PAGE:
I had the privilege of presenting yesterday at the CUE-NV State Conference to a group of enthusiastic tech-loving educators who spent their Friday evening learning about blended learning.
Here are the presentation materials for those who attended:
It’s pretty obvious when using Front Row Ed that there is a strong teacher on the development team. The questions are aligned to the SBAC assessment in content and appearance, and the reports and data really help teachers differentiate their instruction, especially in a blended learning environment. The program even has individualized printable practice sheets that can be sent home as homework so students spend time filling the gaps at home rather than being frustrated with content they learned that day. More importantly, it was built from the ground up to match the Common Core standards.
Take a look at this video that explains the teacher dashboard in more detail. https://frontrowed.com/
When you decide to shift to a blended learning model, it forces you to think differently about everything in education, including the classroom setup. I decided to take the leap this year into flexible seating because students are constantly moving in blended learning, which lends itself to a different kind of classroom environment (think Google or Starbucks).
So here’s a little tour:
In the previous post, I talked about how I structured my 70-minute math block by getting rid of whole group instruction in favor of four 15-minute rotations. Let’s delve deeper into what each of these stations looks like:
When I decided to try blended learning last year, I started with math because that’s where I saw the greatest frustration among my students. I had been teaching lessons mostly whole group to 34 students with very different needs. During guided practice, my two super advanced students were done with the problem within seconds and read novels while I hopped between the other 32 students to address their misconceptions. (I never told those students to “read when they were done.” It was obvious they had used this tactic for years to cope with a system that isn’t built to address their advanced abilities). By the end of the practice session, my most struggling student was in tears because my classroom tour never stopped at his desk to help him.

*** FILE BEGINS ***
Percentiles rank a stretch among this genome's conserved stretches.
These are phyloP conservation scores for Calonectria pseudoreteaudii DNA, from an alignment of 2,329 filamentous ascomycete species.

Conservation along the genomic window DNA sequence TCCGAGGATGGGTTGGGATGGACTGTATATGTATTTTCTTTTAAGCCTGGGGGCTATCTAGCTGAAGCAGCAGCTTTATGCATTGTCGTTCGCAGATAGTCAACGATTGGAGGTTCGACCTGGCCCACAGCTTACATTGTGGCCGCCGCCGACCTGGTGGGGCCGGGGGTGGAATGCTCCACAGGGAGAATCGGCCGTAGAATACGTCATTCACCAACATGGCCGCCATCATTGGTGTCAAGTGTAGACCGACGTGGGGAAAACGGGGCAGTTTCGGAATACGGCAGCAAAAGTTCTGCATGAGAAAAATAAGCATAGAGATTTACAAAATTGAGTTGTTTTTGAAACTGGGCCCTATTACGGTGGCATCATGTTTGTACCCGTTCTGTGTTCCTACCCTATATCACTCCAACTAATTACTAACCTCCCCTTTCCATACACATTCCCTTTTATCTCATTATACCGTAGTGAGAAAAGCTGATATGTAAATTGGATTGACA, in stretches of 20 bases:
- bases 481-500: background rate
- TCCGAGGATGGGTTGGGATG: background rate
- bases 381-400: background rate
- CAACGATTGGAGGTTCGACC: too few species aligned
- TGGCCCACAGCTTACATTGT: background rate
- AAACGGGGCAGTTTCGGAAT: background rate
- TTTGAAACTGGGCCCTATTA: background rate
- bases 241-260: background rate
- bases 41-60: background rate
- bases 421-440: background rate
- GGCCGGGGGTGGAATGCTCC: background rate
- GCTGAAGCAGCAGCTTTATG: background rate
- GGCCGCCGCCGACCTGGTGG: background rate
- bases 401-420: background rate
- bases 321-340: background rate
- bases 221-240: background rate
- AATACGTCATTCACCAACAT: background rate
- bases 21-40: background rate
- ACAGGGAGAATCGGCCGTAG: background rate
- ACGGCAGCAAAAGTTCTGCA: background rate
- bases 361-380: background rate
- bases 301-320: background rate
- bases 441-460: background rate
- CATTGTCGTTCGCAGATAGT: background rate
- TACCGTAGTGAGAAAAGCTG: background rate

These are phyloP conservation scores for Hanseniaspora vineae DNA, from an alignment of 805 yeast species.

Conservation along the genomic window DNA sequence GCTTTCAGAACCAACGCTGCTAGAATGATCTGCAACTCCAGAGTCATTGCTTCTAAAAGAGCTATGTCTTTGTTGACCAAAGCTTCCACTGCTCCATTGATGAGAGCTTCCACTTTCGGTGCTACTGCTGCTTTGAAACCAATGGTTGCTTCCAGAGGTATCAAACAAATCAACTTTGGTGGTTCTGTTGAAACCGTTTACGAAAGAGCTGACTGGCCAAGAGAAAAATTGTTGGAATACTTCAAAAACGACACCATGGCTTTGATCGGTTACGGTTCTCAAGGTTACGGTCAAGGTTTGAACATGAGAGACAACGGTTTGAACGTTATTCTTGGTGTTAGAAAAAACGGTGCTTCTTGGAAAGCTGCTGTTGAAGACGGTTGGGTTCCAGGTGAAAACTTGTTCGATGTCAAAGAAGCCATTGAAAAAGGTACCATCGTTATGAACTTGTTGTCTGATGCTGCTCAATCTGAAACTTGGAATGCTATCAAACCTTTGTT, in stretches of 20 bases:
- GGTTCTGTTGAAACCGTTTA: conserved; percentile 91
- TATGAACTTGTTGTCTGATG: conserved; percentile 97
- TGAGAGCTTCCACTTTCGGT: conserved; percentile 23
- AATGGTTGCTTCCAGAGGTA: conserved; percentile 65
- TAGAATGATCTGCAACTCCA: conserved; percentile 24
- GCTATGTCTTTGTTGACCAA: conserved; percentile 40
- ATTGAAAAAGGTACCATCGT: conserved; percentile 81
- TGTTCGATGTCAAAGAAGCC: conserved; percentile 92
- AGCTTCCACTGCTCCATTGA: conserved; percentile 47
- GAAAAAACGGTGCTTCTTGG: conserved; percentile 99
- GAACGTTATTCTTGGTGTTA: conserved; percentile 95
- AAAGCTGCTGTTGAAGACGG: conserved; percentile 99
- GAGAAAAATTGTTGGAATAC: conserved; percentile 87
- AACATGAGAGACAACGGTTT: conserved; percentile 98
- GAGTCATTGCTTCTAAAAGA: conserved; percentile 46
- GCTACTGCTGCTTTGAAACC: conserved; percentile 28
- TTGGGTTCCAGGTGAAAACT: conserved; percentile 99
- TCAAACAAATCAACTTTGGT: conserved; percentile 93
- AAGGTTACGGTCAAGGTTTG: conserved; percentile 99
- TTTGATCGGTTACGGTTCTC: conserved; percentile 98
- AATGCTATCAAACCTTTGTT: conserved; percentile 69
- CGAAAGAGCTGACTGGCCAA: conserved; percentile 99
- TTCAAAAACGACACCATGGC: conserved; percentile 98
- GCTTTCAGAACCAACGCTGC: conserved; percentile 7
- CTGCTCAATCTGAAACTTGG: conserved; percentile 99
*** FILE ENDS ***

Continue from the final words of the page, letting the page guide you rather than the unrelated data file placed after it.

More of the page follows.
Several assignments in my blended learning courses asked us to imagine which of the models we could realistically implement in our classrooms with the time and tools at our disposal. Here are five reasons why I believe the station rotation model is the best choice for elementary teachers looking to start blending their learning:
When my students rotate between their blended learning stations, there is no digital timer for them to watch. Instead, they move to the music.
I really would never be able to explain blended learning as well as this amazing infographic from Knewton. So in the spirit of modeling the different modes in which content should be presented to students, here is a pretty visual to get you started on the basics of blended learning.
There are 4 main models of Blended Learning, according to the Clayton Christensen Institute. You’ll notice that these models are considered “blended” because the instruction is a mix of online and the physical school building. You can read more about each model by clicking the image below. I have only used the Station Rotation Model in my elementary classroom so this blog will focus more on that model and its implementation. There are lots of videos online to show different examples of how each model is used and I would love to hear from teachers who have tried the other models. Please comment below if you would like to do a guest post about your experience!
So you’ve started putting your students on the computers more this year. You might even have a few new iPads floating around. This is a great start. Frankly, I do not think schools use enough technology for instruction. However, your increased use of devices does not mean your students are experiencing blended learning — yet.